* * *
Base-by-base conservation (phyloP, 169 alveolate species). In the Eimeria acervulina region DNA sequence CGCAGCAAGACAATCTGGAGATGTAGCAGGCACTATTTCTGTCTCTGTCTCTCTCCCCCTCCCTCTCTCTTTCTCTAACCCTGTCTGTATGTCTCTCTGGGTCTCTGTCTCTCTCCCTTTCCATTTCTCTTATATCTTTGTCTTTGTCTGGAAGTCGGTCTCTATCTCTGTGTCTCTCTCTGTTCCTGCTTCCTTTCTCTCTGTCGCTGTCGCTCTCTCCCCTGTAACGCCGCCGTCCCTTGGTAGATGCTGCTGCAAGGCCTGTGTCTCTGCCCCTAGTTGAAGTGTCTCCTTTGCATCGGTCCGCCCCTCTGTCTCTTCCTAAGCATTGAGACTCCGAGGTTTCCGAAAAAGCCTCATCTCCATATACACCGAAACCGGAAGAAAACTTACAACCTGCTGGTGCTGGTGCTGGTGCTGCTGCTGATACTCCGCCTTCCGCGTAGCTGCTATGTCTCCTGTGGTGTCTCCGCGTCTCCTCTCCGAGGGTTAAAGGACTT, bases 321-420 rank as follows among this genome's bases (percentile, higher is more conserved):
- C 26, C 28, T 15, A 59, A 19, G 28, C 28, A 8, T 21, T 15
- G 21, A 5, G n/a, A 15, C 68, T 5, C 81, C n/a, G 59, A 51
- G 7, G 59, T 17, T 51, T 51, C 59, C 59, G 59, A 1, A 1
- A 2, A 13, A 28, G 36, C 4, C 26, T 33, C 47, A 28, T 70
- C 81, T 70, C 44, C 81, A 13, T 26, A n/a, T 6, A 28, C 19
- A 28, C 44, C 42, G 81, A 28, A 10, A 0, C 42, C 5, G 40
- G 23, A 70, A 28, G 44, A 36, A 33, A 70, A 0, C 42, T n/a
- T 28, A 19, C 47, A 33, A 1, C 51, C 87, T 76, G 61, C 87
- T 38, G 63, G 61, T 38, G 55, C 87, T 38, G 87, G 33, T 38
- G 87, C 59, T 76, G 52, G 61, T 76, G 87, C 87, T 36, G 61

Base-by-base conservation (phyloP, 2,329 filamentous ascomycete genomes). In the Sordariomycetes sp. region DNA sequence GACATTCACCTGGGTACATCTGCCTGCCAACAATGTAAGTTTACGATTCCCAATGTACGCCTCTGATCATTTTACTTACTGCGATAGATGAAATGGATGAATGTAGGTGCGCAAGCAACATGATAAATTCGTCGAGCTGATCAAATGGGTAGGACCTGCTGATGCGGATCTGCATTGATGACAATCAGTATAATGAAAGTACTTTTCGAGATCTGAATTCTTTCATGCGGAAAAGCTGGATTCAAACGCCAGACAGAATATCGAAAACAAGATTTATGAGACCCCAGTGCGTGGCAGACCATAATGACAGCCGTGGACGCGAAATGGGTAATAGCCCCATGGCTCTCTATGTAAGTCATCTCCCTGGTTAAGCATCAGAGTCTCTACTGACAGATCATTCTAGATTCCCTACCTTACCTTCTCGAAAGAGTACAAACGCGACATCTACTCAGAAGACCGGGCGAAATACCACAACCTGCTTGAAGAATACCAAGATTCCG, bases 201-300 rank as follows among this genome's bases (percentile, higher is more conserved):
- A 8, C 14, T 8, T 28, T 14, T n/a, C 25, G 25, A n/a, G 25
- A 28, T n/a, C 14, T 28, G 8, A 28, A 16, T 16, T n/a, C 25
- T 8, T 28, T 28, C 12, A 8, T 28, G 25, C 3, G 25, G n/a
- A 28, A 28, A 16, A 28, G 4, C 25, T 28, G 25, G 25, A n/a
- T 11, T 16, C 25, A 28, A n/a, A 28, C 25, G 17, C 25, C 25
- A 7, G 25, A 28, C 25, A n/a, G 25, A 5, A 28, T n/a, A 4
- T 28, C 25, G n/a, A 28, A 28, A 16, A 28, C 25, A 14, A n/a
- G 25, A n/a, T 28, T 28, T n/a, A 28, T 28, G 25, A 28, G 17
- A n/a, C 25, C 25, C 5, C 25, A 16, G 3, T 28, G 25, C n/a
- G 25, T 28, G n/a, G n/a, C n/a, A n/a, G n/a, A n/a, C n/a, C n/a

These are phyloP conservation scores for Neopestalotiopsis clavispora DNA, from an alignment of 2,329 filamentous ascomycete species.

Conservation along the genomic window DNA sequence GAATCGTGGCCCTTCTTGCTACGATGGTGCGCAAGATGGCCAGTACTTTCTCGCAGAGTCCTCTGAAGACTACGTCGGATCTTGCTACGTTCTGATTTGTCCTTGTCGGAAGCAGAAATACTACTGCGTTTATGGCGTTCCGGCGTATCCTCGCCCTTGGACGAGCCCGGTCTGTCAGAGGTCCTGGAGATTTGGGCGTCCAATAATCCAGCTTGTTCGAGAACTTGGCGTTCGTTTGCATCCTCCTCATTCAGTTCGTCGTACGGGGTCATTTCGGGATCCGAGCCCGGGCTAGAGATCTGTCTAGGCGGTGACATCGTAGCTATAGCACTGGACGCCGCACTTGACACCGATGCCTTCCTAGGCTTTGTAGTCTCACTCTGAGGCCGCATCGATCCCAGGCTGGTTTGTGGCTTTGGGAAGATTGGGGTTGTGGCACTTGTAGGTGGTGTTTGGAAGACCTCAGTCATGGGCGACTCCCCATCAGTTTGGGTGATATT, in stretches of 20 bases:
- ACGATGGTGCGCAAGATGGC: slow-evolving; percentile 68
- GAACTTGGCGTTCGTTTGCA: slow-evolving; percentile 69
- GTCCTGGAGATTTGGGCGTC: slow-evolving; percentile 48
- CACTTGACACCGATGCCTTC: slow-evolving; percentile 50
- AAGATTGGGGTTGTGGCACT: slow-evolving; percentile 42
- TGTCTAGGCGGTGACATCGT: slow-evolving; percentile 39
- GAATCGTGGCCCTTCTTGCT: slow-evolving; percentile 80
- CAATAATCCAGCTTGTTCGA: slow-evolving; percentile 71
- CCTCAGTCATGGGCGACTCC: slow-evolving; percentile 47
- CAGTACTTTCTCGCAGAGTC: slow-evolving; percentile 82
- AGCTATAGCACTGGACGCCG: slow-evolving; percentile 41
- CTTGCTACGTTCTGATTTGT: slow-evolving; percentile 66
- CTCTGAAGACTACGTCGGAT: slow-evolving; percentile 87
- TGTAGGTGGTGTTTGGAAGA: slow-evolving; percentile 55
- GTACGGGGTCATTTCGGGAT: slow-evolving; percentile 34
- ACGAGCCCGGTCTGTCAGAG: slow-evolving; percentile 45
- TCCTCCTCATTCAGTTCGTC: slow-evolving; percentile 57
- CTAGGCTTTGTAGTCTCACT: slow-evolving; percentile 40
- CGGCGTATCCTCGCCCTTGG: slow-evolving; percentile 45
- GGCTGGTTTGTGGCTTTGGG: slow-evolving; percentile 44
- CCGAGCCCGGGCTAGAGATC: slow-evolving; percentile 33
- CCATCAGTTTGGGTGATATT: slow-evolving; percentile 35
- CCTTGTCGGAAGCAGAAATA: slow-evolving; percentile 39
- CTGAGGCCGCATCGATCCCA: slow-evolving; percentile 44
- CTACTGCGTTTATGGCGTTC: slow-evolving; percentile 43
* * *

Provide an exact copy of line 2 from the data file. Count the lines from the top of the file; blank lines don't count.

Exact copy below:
- C 26, C 28, T 15, A 59, A 19, G 28, C 28, A 8, T 21, T 15